with the value in doing something. Precisely, I’m trying to help you

avoid wasting your time and the time of the hiring community.

The direct advice?

Don’t do things just because you can. Do them because they

are part of a strong and well-planned job search strategy.

This advice has relevance in a number of places within job search.

The basic point? Have a purpose for everything you do. Here are a

few examples where you can be more purposeful in your decisionmaking during job search: 2


Applying For Jobs

How do you decide what jobs to apply for? Referral from a friend?

New alert from Monster.com? There will always be temptations due

to the nature of being in transition. Most of us in transition want

to stop looking and find a job (I say most as some really love being

out and free!). And anything that looks kind of close gets our heart


There will always be a temptation to throw your resume at every

position that:

1. includes your function (marketing)

2. falls in your industry (health care)

3. is at your level (director)

Why? Well, why not, right? What is hurt by you throwing your hat

in the ring? One extra resume can’t really overburden the system!

Well, that’s not the point. It’s you wasting time.

Read this post below for another angle on this…

Quick Tip - Unqualified For A Job? Don’t Apply. Sending Resumes To Companies When No Job Exists

Generally this falls under the category of don’t do it. Again, you

might say, “why not?”. And again I will say: why waste your time?

The odds that someone in HR will open your resume, see your experience and say “Hey, we need to create a job for this person”

are pretty small. You should be networking with others to find jobs

that exist first.

Now, can you build relationships in target companies in advance of

a job being available? Yes. And I think this makes sense. Because at

Job Search Strategy


that same time you can be asking for names of other companies or

other contacts where there may be some jobs opening up. So, the

distinction is in the method. If part of your job search strategy is to network your way into your top 5 target companies, do it in person.

Sending a blind resume or including that company as part of a mass

mailing campaign is a waste of time. My opinion.

Going To Group Networking Events

Again, it’s decision time. There are a lot of events out there now for job seekers and serial networkers. But they are not all worth attending. If you think that you are better out every night networking than at home with family or friends, you are wrong. Networking

events can be fantastic. They can also be a great time waster. Include the use of networking events as a integral part of your job search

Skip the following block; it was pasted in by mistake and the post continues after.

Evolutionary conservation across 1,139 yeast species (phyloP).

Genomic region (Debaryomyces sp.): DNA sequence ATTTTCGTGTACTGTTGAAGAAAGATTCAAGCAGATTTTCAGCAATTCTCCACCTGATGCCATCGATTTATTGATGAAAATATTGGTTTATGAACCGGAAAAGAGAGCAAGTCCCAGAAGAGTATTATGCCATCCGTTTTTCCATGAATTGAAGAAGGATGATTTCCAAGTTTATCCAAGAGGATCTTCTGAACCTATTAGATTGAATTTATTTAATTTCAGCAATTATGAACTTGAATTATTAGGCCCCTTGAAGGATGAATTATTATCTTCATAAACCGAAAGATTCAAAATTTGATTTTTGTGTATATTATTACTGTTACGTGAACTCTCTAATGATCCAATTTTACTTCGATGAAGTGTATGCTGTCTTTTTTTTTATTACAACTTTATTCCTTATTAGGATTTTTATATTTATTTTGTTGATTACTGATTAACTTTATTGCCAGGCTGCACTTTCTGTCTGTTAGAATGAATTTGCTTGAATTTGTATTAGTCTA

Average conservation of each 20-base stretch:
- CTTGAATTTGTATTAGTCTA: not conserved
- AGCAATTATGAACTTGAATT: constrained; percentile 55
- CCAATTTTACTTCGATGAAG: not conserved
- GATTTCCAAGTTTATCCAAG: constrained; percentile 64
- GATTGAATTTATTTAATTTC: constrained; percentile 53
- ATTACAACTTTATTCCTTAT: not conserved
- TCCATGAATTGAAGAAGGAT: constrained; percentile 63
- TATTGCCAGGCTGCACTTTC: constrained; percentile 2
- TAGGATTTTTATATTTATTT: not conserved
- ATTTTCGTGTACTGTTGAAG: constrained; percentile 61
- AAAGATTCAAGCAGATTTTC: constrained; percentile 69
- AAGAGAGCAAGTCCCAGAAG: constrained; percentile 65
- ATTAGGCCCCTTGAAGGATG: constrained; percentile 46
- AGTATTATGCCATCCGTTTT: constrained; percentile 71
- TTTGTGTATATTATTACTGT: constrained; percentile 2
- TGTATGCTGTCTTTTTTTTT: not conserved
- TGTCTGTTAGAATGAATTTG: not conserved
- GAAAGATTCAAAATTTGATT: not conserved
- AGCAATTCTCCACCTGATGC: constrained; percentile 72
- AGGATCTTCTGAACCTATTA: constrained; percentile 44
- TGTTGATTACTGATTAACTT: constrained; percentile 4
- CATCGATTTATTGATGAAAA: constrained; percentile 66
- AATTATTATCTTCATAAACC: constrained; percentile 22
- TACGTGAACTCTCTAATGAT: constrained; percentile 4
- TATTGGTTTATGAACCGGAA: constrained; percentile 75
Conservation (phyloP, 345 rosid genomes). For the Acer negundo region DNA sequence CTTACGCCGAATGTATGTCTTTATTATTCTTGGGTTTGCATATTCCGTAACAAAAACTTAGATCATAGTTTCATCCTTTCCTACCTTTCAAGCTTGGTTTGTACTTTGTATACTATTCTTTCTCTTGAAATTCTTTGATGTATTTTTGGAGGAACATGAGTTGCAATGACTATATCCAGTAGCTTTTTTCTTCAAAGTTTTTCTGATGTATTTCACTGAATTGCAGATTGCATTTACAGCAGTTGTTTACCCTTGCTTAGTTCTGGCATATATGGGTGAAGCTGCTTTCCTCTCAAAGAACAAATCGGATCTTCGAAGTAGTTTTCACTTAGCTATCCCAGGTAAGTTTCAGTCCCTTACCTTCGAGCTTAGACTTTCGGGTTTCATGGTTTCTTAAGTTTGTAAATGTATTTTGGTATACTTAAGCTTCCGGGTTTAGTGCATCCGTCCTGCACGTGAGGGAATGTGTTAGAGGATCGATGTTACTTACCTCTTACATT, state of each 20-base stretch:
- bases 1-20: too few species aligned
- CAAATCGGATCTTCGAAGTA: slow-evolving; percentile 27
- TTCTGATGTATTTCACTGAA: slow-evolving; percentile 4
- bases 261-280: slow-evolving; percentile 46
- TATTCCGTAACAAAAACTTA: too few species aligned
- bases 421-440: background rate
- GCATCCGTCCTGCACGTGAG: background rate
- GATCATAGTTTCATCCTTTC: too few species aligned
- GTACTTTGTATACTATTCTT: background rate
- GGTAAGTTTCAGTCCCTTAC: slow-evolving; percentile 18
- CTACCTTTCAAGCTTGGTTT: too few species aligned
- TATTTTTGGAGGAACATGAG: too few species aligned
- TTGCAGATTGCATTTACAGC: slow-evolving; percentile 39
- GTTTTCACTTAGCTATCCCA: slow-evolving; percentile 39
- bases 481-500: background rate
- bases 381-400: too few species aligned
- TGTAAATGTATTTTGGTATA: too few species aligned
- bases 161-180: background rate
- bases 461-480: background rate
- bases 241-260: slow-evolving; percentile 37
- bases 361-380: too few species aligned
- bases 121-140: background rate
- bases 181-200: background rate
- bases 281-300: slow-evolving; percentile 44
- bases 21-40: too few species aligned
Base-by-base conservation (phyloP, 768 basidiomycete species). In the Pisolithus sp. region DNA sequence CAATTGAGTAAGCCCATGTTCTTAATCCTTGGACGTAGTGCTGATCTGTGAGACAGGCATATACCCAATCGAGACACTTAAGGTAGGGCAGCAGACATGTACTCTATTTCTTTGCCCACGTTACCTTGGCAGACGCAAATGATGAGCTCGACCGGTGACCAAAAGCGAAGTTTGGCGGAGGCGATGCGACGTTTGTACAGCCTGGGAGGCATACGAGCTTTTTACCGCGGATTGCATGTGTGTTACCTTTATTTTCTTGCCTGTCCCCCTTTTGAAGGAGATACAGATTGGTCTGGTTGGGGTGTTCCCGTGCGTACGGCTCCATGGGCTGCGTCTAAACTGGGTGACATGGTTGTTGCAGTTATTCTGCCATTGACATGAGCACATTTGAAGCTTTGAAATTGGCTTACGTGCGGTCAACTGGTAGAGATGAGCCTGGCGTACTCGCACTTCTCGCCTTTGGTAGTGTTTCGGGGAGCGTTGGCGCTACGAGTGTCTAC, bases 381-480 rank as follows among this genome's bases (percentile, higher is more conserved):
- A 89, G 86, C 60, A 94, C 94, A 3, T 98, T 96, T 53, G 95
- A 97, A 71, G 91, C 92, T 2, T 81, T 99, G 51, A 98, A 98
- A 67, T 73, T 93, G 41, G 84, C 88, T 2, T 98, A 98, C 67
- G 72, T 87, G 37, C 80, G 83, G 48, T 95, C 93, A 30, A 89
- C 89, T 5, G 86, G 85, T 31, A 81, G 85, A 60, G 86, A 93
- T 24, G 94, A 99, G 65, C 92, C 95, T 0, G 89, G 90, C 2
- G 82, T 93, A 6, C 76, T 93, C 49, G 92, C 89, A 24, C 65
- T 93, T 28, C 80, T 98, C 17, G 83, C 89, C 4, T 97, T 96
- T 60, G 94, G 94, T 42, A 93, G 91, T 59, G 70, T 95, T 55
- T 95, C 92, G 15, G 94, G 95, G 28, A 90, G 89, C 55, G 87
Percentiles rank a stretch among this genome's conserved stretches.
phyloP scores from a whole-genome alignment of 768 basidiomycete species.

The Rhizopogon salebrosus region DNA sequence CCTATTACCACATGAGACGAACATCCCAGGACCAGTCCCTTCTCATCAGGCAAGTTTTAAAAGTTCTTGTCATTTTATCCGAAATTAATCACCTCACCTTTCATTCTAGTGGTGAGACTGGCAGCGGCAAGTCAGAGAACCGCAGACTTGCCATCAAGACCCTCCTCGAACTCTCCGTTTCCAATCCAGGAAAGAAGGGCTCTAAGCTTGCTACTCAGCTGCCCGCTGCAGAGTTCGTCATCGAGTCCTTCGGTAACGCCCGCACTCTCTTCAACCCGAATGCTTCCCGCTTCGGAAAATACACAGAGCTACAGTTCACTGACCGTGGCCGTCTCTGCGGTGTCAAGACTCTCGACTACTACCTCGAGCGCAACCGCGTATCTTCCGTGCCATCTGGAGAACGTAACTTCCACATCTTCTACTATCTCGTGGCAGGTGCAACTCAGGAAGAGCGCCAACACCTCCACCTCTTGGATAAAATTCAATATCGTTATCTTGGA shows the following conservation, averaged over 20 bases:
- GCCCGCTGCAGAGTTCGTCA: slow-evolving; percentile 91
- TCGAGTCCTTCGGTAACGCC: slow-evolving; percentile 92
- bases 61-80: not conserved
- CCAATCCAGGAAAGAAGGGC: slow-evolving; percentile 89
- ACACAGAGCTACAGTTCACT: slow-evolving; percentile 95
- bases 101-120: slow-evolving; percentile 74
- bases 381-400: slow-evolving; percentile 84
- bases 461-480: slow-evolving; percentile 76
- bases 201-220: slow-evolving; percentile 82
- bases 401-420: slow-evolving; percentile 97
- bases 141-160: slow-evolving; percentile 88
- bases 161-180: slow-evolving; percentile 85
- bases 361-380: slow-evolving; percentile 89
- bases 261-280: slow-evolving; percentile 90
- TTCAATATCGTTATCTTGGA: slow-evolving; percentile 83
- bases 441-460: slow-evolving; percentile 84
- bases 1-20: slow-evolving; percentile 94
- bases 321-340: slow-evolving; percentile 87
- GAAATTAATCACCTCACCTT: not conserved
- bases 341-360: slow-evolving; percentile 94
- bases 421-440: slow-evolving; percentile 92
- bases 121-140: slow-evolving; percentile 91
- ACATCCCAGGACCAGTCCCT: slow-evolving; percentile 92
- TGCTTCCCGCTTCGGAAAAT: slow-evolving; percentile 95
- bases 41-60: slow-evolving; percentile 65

strategy and then stick to that strategy.

Click Here for a New Career!

Agreeing To Individual Networking Meetings

As you get into your search, especially if you become a person to

know, others will want to meet with you. You will also likely have

a list of people that you’d like to meet. Folks who have connections

in your industry, are currently working in your industry or have some other influence that you find valuable. While these one-onone meetings can be valuable, they can also become a burden if unproductive. My thoughts here:

1. Each should have a purpose - this is not social time

2. Keep them under an hour - 30 minutes is a good target

3. Share specific job objectives - via your SoloSheet™or

FlashCard™4. Ask how you can help and actually do it

5. Say thank you and follow-up at least once



So the message today is: Have a purpose. Do things because they are smart and efficient. Because they are a part of a larger, wel planned strategy. Now, I’m not saying there isn’t room for adjustment along the way.

Did I ever pursue a long shot during job search? Of course. None

of us will do this perfect!

But plan the right effort. Instead of letting impulse drive your activity. And. If you have resumes left at the end of the day… save them

for tomorrow.

Job Search Strategy



On The Job Hunt?

What’s Your Angle?

A couple of weeks ago I re-learned something about life that makes

for a good living analogy in job search.

It happened one afternoon as I was doing an errand at a local business office here in Mission Viejo. It started innocently enough. I get out of the car and circle the back end of the Jeep to head up

the parking lot toward a main door. Once in view of the rest of the

parking lot, I notice another person apparently heading to the same

building entrance. And he’s walking about my same speed.

Wanting to avoid an awkward meeting at the door, I begin to pick

up the pace. And, once there, I can choose whether my speed was

enough to get in quickly or whether it would be easier to wait a few

moments to hold the door. Does this sound anti-social? I guess it

does. But it is a part of our culture so I try to have fun with it.

Am I the only one who thinks about this stuff?

Of course, the other option was to slow down and let him get there

first. There, now he has the moral dilemma! But I decided I wanted